Tuesday, December 2nd to Friday, December 5th – arrival in Grenada


On Tuesday, the silver bird transports us to another world…one that is quite warm, humid and festooned with dense green vegetation.  We are met at the airport by our driver, Mr. Boney.  He explains that rain has been plentiful of late here in Grenada.  This is good news for the nutmeg crop, but bad news for tomatoes and other garden vegetables.

beach at duskThe hour is late when Boney drops us at La Sagesse, a small but delightful resort on a picturesque bay located on the south coast of Grenada.  From our open-air room on the ocean, we are lulled into a deep sleep by the rhythm of incessant waves lapping on the beach.  Tree frogs ramp up their chorus at sunset, continuing their noisy performance until the break of dawn.  Without missing a beat and not to be outdone, the morning serenade is the lyrical call and response of tropical birds. In terms of sheer volume, these creatures are outstanding and powerful performers.

John and Sammy at La Sagesse (no, they're not married)

John and Sammy at La Sagesse (no, they’re not married)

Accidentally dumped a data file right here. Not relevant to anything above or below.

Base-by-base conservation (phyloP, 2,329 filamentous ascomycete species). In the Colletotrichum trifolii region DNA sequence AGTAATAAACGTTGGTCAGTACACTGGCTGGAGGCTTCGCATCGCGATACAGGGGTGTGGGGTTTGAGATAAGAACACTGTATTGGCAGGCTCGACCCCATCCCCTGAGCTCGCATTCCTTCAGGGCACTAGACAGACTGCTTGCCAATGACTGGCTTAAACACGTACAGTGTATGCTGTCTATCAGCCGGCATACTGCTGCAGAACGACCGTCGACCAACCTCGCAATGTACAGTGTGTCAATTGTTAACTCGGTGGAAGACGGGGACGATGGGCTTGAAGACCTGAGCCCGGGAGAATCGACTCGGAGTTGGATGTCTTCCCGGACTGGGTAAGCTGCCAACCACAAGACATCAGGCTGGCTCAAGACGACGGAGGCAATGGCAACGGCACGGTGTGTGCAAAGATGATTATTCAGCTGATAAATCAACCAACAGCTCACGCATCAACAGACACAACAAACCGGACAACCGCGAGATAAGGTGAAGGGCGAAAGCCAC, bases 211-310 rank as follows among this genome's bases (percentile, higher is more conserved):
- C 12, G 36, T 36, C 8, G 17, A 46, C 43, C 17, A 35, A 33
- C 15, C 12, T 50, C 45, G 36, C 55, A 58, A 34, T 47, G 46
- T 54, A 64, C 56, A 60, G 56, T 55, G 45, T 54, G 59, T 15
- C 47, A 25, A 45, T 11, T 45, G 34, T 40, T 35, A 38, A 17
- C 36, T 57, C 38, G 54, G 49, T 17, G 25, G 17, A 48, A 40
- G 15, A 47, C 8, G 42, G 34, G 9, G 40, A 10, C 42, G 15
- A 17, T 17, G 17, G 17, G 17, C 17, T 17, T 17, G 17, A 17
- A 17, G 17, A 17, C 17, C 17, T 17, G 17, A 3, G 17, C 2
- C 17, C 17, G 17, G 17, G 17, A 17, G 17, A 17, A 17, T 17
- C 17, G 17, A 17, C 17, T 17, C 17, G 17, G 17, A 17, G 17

La Sagesse is an oasis in St. David’s Parish.  Located just a mile from the boatyard at Grenada Marine, it is home to an idyllic crescent-shaped white sand beach lined with coconut palms that bend gracefully towards the water.  Here at La Sagesse, it is virtually impossible not to be on a first name basis with the owners and staff.  Each morning after breakfast in the beachfront dining area, the staff at La Sagesse transports us to the nearby boatyard to commence another hard day of work preparing Cutter Loose for launch.

muddy boatyard

When we arrive at the yard under cloudy skies on Wednesday morning, workers are hovering around Cutter Loose in a last minute effort to prepare her for launch.  Despite the fact that our launch date has been established for months, Grenada Marine is running behind schedule.

It's beginning to look like a tropical Christmas

It’s beginning to look like a tropical Christmas


This is an important opportunity for us to adapt to “island time”.  Eventually, everything will come together.  Launch is postponed for 24 hours to allow time for the workers to complete their tasks, which will, in turn, provide us with valuable time alone on Cutter Loose to bend on the sails and erect the cockpit canvas.

On Cradle

This 24 hour reprieve reduces stress by providing one more relaxing night at La Sagesse.  The following morning, we bid farewell to our friends at La Sagesse to get an early start at the boatyard.  The policy at Grenada Marine is “no cash…no splash”.  After settling our yard bill at 9 AM, the day evolves into a  “hurry up and wait” exercise.

In Lift


No amount of cajoling or prodding will hasten our departure.  Launch will occur on Grenada Marine’s schedule.  Finally, Cutter Loose hits the water at 2 PM for the five mile journey west to Le Phare Bleu, a boutique resort/marina where we will spend a week devoted to re-commissioning tasks.


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